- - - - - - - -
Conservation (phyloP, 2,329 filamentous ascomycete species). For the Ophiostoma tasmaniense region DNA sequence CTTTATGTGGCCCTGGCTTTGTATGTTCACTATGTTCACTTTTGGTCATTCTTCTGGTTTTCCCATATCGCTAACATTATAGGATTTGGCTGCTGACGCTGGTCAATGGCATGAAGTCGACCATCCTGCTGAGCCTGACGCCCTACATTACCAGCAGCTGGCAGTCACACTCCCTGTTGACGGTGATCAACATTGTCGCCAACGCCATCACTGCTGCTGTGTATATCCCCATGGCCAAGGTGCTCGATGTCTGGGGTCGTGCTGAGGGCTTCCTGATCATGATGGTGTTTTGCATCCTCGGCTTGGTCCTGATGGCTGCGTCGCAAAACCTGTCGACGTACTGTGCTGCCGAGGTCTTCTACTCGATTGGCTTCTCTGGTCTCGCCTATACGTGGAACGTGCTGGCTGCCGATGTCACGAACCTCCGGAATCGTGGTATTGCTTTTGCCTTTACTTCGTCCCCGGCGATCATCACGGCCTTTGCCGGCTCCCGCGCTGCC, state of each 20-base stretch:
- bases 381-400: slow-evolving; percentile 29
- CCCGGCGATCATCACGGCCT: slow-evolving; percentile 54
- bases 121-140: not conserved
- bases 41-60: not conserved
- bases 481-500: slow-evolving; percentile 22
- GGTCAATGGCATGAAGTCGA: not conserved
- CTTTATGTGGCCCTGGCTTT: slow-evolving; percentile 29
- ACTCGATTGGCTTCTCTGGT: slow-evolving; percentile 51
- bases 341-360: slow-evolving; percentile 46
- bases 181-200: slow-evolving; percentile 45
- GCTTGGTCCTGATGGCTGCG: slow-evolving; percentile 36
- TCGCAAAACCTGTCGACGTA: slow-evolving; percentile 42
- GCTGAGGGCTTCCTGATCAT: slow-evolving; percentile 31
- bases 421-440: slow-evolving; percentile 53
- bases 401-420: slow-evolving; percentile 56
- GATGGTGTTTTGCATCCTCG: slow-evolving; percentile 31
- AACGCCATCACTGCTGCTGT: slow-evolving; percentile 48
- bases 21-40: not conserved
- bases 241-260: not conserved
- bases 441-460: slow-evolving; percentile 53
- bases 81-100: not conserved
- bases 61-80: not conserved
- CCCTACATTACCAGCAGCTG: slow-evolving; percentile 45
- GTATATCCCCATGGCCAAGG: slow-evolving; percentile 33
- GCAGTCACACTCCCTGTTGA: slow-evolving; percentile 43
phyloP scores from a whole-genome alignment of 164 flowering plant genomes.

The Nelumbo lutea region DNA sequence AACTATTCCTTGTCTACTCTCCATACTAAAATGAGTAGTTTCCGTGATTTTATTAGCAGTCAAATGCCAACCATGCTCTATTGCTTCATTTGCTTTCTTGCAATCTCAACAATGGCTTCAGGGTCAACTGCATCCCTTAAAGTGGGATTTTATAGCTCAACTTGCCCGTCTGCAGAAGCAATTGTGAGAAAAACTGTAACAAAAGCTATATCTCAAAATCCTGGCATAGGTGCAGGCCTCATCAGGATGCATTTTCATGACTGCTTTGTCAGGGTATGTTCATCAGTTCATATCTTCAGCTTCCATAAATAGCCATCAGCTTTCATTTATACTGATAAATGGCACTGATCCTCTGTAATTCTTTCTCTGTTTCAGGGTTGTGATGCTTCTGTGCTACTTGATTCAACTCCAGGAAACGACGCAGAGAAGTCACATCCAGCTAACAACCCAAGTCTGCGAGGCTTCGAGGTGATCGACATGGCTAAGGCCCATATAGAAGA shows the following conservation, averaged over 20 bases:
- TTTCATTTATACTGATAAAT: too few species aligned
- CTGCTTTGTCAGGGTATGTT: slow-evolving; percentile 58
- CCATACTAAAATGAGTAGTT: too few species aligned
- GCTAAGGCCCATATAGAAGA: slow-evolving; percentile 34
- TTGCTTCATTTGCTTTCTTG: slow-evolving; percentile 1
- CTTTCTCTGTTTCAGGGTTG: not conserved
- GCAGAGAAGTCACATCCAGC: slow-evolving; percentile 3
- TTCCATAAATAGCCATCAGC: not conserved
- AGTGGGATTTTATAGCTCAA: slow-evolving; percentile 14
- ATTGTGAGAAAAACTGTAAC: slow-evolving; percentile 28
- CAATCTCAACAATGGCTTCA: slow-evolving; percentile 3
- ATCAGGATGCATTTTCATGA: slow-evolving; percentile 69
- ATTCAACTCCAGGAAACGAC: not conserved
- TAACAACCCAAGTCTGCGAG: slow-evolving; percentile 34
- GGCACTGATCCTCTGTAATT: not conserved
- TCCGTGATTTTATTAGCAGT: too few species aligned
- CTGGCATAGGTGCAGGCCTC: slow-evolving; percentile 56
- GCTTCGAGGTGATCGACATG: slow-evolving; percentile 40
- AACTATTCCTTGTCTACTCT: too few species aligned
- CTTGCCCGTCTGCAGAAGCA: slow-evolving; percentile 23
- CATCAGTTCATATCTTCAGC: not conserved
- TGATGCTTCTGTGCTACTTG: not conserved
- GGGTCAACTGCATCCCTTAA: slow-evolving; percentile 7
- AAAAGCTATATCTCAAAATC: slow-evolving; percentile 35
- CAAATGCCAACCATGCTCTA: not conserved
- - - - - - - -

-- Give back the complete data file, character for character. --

Conservation (phyloP, 2,329 filamentous ascomycete species). For the Ophiostoma tasmaniense region DNA sequence CTTTATGTGGCCCTGGCTTTGTATGTTCACTATGTTCACTTTTGGTCATTCTTCTGGTTTTCCCATATCGCTAACATTATAGGATTTGGCTGCTGACGCTGGTCAATGGCATGAAGTCGACCATCCTGCTGAGCCTGACGCCCTACATTACCAGCAGCTGGCAGTCACACTCCCTGTTGACGGTGATCAACATTGTCGCCAACGCCATCACTGCTGCTGTGTATATCCCCATGGCCAAGGTGCTCGATGTCTGGGGTCGTGCTGAGGGCTTCCTGATCATGATGGTGTTTTGCATCCTCGGCTTGGTCCTGATGGCTGCGTCGCAAAACCTGTCGACGTACTGTGCTGCCGAGGTCTTCTACTCGATTGGCTTCTCTGGTCTCGCCTATACGTGGAACGTGCTGGCTGCCGATGTCACGAACCTCCGGAATCGTGGTATTGCTTTTGCCTTTACTTCGTCCCCGGCGATCATCACGGCCTTTGCCGGCTCCCGCGCTGCC, state of each 20-base stretch:
- bases 381-400: slow-evolving; percentile 29
- CCCGGCGATCATCACGGCCT: slow-evolving; percentile 54
- bases 121-140: not conserved
- bases 41-60: not conserved
- bases 481-500: slow-evolving; percentile 22
- GGTCAATGGCATGAAGTCGA: not conserved
- CTTTATGTGGCCCTGGCTTT: slow-evolving; percentile 29
- ACTCGATTGGCTTCTCTGGT: slow-evolving; percentile 51
- bases 341-360: slow-evolving; percentile 46
- bases 181-200: slow-evolving; percentile 45
- GCTTGGTCCTGATGGCTGCG: slow-evolving; percentile 36
- TCGCAAAACCTGTCGACGTA: slow-evolving; percentile 42
- GCTGAGGGCTTCCTGATCAT: slow-evolving; percentile 31
- bases 421-440: slow-evolving; percentile 53
- bases 401-420: slow-evolving; percentile 56
- GATGGTGTTTTGCATCCTCG: slow-evolving; percentile 31
- AACGCCATCACTGCTGCTGT: slow-evolving; percentile 48
- bases 21-40: not conserved
- bases 241-260: not conserved
- bases 441-460: slow-evolving; percentile 53
- bases 81-100: not conserved
- bases 61-80: not conserved
- CCCTACATTACCAGCAGCTG: slow-evolving; percentile 45
- GTATATCCCCATGGCCAAGG: slow-evolving; percentile 33
- GCAGTCACACTCCCTGTTGA: slow-evolving; percentile 43
phyloP scores from a whole-genome alignment of 164 flowering plant genomes.

The Nelumbo lutea region DNA sequence AACTATTCCTTGTCTACTCTCCATACTAAAATGAGTAGTTTCCGTGATTTTATTAGCAGTCAAATGCCAACCATGCTCTATTGCTTCATTTGCTTTCTTGCAATCTCAACAATGGCTTCAGGGTCAACTGCATCCCTTAAAGTGGGATTTTATAGCTCAACTTGCCCGTCTGCAGAAGCAATTGTGAGAAAAACTGTAACAAAAGCTATATCTCAAAATCCTGGCATAGGTGCAGGCCTCATCAGGATGCATTTTCATGACTGCTTTGTCAGGGTATGTTCATCAGTTCATATCTTCAGCTTCCATAAATAGCCATCAGCTTTCATTTATACTGATAAATGGCACTGATCCTCTGTAATTCTTTCTCTGTTTCAGGGTTGTGATGCTTCTGTGCTACTTGATTCAACTCCAGGAAACGACGCAGAGAAGTCACATCCAGCTAACAACCCAAGTCTGCGAGGCTTCGAGGTGATCGACATGGCTAAGGCCCATATAGAAGA shows the following conservation, averaged over 20 bases:
- TTTCATTTATACTGATAAAT: too few species aligned
- CTGCTTTGTCAGGGTATGTT: slow-evolving; percentile 58
- CCATACTAAAATGAGTAGTT: too few species aligned
- GCTAAGGCCCATATAGAAGA: slow-evolving; percentile 34
- TTGCTTCATTTGCTTTCTTG: slow-evolving; percentile 1
- CTTTCTCTGTTTCAGGGTTG: not conserved
- GCAGAGAAGTCACATCCAGC: slow-evolving; percentile 3
- TTCCATAAATAGCCATCAGC: not conserved
- AGTGGGATTTTATAGCTCAA: slow-evolving; percentile 14
- ATTGTGAGAAAAACTGTAAC: slow-evolving; percentile 28
- CAATCTCAACAATGGCTTCA: slow-evolving; percentile 3
- ATCAGGATGCATTTTCATGA: slow-evolving; percentile 69
- ATTCAACTCCAGGAAACGAC: not conserved
- TAACAACCCAAGTCTGCGAG: slow-evolving; percentile 34
- GGCACTGATCCTCTGTAATT: not conserved
- TCCGTGATTTTATTAGCAGT: too few species aligned
- CTGGCATAGGTGCAGGCCTC: slow-evolving; percentile 56
- GCTTCGAGGTGATCGACATG: slow-evolving; percentile 40
- AACTATTCCTTGTCTACTCT: too few species aligned
- CTTGCCCGTCTGCAGAAGCA: slow-evolving; percentile 23
- CATCAGTTCATATCTTCAGC: not conserved
- TGATGCTTCTGTGCTACTTG: not conserved
- GGGTCAACTGCATCCCTTAA: slow-evolving; percentile 7
- AAAAGCTATATCTCAAAATC: slow-evolving; percentile 35
- CAAATGCCAACCATGCTCTA: not conserved